Publication Date



Open access

Embargo Period


Degree Type


Degree Name

Doctor of Philosophy (PHD)


Microbiology and Immunology (Medicine)

Date of Defense


First Committee Member

Eli Gilboa

Second Committee Member

Thomas Malek

Third Committee Member

Diana Lopez

Fourth Committee Member

Robert Levy

Fifth Committee Member

Duane Mitchell


Cancer is one of the leading causes of death in the world. Current treatments for cancer include chemotherapy, radiation therapy, surgery, immunotherapy and transplantation. While these treatments seem successful in some cases, they fail to provide long-term protection. Chemotherapy and radiation therapy lack specificity whereas immunotherapy, although it has the specificity is not very effective due to the ability of cancer cells to invade the host immune system. Over the years, many tumors have developed ways to prevent or escape their immune-based elimination. Therefore, counteracting tumor-associated (derived) immune suppression represents a potential platform for therapeutic intervention. A key mediator of immune suppression is the cytokine, transforming growth factor beta (TGFß) secreted by most tumor cells. The TGFß signaling pathway plays a vital and dual role in the progression of cancer. In the early stages of cancer, TGFß signaling exhibits tumor suppressive effects such as cell cycle arrest, apoptosis and inhibition of cell-cell adhesion. During later stages, TGFß promotes metastasis via evasion of immune surveillance, pro-metastatic cytokine secretion and production of autocrine mitogens. Due to the profound tumor promoting effects of TGFß, many clinical studies in cancer patients have targeted the TGFß pathway using antisense oligonucleotide, antibodies, soluble TGFßRII-Fc fusion decoys, or small molecule TGFßRI and Smad3 inhibitors. Owing to the broad range of roles TGFß plays in tissue homeostasis, these non-specific treatments elicit minimal clinical response and significant side effects. A likely reason, a common limitation of many cancer drugs, is that the physiological roles of TGFß in tissue homeostasis, angiogenesis, and immune regulation precluded the dose escalation necessary to achieve a profound clinical response. Murine studies have suggested that countering immune suppressive effects of TGFß may be sufficient to inhibit tumor growth. One approach to avoid the broad effects of TGFß therapy is to limit TGFß inhibition to tumor specific CD8+ T cells. Here we propose to develop a clinically feasible and broadly applicable method to render vaccine-activated CD8+ T cells resistant to TGFß inhibition using RNAi to inhibit key steps in the canonical TGFß signaling pathway. The siRNA is targeted to vaccine activated CD8+ T cells in the mouse by conjugation to a 4-1BB binding oligonucleotide (ODN) aptamer ligand. In this work, siRNAs targeting different mediators of the TGFß pathway, namely Smad4, TGFßRII and Foxp1, were conjugated to a murine 4-1BB aptamer. In vitro, all tested candidates knocked down their targets in a 4-1BB dependent delivery manner. When tested for function in vitro, only 4-1BB-Smad4 conjugate rendered T cells partially resistant to TGFß inhibition, and treatment of tumor bearing mice with systemically administered 4-1BB-Smad4 conjugate enhanced vaccine- and irradiation-induced antitumor immunity. Limiting the inhibitory effects of TGFß to tumor-specific T cells will not interfere with its multiple physiological roles and hence reduce the risk of toxicity. TGFß mediated inhibition of tumor immunity is a major impediment in developing effective immune-based treatment for cancer. This approach serves as an adjunct therapy in combination with other forms of immune-based therapy applicable to patients. This study described 4-1BB aptamer-mediated delivery of siRNAs that knock-down key mediators of the canonical TGFß signaling pathway, namely Smad4, TGFßRII and Foxp1, in activated CD8+ T cells to render them insensitive to TGFß signaling, thereby enhancing vaccine-induced antitumor immune response.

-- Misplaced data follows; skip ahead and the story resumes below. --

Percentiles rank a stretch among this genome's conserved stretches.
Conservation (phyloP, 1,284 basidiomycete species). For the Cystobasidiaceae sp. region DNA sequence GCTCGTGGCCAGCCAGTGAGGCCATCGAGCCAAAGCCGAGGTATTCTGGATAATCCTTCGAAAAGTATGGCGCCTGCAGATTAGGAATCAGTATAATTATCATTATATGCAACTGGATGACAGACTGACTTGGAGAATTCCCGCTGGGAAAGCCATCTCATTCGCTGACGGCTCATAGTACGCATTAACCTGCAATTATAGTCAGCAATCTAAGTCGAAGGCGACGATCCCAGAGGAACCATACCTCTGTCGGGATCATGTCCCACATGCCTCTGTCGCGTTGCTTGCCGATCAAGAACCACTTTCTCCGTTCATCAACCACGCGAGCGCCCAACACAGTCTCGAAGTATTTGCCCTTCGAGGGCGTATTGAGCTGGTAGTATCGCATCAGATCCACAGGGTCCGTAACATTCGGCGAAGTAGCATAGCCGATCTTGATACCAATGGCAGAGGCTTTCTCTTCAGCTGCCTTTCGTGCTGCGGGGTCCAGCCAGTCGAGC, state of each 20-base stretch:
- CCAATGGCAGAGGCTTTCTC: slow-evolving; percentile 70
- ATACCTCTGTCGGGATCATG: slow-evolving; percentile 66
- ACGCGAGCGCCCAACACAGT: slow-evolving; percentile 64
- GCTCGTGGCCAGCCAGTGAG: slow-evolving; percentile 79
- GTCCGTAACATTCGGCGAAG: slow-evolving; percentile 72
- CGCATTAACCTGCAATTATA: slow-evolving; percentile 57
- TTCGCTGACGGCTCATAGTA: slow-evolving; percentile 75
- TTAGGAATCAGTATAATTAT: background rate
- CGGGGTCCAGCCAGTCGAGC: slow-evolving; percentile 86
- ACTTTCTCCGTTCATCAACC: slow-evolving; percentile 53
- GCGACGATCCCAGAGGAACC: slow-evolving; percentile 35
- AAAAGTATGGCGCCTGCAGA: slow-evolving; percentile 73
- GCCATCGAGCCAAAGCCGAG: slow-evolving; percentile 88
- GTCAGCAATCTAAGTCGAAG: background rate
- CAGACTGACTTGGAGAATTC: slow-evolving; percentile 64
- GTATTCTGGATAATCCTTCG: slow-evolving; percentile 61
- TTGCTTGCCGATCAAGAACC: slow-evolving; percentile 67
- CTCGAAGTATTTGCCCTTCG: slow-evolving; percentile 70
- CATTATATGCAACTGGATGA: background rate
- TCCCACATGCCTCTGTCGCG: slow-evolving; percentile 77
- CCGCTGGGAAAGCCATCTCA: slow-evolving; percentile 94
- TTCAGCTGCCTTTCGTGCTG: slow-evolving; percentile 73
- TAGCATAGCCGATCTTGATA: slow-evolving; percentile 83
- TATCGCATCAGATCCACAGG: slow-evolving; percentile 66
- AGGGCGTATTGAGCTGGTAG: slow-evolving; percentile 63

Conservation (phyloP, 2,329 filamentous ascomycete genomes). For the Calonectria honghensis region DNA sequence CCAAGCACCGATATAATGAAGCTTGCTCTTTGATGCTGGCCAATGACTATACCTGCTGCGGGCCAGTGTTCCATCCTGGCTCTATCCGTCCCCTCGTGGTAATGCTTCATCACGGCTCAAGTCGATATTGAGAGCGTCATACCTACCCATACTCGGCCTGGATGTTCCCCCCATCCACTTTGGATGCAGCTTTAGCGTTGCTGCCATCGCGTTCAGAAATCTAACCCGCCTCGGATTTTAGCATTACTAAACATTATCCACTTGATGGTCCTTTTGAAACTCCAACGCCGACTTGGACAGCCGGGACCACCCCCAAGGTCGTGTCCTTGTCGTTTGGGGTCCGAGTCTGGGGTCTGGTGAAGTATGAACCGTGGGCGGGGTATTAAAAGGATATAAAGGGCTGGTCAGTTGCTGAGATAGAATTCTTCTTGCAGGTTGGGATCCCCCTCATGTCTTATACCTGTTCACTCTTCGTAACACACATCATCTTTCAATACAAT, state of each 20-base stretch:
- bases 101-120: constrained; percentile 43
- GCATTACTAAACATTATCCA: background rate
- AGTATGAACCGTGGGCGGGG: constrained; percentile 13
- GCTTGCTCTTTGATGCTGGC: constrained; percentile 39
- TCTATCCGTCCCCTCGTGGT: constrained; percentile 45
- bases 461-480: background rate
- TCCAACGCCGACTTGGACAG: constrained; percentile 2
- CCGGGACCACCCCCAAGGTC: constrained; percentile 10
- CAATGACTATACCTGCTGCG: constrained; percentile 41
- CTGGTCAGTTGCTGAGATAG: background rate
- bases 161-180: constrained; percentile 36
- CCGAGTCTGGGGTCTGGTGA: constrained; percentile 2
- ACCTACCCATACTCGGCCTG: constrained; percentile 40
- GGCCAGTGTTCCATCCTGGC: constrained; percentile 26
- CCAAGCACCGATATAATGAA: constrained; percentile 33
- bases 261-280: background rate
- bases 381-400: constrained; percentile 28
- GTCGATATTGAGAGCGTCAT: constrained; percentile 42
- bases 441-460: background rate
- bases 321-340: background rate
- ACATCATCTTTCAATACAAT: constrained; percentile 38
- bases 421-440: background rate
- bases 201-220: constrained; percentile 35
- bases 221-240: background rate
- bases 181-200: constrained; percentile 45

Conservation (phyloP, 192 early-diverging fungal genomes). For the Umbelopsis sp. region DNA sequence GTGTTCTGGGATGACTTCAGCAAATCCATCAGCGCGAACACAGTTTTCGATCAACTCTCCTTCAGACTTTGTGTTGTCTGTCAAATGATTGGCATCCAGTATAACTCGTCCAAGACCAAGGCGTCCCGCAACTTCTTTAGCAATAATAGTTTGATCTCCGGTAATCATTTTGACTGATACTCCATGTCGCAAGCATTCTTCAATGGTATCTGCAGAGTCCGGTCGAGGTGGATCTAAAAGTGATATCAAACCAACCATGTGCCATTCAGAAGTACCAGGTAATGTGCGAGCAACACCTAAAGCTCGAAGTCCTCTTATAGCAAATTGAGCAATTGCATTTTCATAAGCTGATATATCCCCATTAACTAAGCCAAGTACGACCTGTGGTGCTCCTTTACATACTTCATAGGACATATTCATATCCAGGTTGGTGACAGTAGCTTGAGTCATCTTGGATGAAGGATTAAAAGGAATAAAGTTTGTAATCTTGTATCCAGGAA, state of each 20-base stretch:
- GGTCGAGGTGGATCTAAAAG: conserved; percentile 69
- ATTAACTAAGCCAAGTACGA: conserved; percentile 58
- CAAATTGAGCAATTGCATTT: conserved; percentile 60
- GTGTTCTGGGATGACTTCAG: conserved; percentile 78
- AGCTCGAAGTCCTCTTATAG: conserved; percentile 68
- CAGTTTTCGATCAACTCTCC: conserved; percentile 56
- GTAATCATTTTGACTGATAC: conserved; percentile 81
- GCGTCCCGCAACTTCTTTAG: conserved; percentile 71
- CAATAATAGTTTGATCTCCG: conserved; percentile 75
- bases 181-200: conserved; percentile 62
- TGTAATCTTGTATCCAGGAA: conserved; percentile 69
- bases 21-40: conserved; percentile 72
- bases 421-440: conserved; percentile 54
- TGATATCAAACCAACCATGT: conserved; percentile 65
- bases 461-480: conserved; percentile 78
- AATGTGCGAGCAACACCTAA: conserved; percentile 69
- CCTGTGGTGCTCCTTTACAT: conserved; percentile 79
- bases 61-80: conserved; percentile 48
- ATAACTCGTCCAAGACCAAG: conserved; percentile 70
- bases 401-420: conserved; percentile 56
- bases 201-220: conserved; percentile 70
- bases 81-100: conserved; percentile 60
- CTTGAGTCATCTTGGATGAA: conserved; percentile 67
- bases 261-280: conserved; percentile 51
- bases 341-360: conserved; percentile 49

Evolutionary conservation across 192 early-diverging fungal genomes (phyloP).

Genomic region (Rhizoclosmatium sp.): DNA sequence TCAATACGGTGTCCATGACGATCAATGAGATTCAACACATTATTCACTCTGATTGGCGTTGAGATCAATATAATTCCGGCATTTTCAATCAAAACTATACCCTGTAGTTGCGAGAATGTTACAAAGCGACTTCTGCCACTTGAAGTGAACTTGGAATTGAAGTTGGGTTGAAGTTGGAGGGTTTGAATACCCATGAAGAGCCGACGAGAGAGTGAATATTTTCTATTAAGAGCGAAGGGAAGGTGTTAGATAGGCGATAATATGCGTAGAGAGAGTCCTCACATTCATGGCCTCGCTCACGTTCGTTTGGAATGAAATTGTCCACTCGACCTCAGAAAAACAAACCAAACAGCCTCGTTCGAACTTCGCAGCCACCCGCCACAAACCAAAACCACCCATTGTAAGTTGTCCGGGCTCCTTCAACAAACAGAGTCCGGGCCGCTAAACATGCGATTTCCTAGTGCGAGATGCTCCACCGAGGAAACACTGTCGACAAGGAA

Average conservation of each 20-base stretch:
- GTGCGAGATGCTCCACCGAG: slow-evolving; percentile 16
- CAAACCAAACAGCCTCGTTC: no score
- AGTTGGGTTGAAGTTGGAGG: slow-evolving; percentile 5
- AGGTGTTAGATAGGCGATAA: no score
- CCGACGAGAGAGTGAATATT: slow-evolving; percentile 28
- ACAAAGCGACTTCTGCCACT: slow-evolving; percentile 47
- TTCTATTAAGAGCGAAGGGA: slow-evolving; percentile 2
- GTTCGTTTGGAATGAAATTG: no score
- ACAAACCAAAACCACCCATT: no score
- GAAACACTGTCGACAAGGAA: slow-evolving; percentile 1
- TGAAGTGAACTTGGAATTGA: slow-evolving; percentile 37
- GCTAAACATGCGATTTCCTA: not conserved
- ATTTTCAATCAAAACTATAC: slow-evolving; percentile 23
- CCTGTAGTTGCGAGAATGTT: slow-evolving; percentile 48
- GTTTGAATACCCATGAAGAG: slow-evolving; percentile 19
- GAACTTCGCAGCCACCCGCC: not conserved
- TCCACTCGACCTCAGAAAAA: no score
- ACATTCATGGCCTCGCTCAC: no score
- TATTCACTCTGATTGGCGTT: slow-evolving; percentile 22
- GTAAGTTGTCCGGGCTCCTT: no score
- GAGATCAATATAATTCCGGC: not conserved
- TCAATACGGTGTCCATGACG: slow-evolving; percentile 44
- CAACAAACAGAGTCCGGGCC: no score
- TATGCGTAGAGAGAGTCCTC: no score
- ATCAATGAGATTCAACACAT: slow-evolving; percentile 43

TGFbeta; cancer immunotherapy; preclinical mouse models; tumor targeting; aptamers; siRNA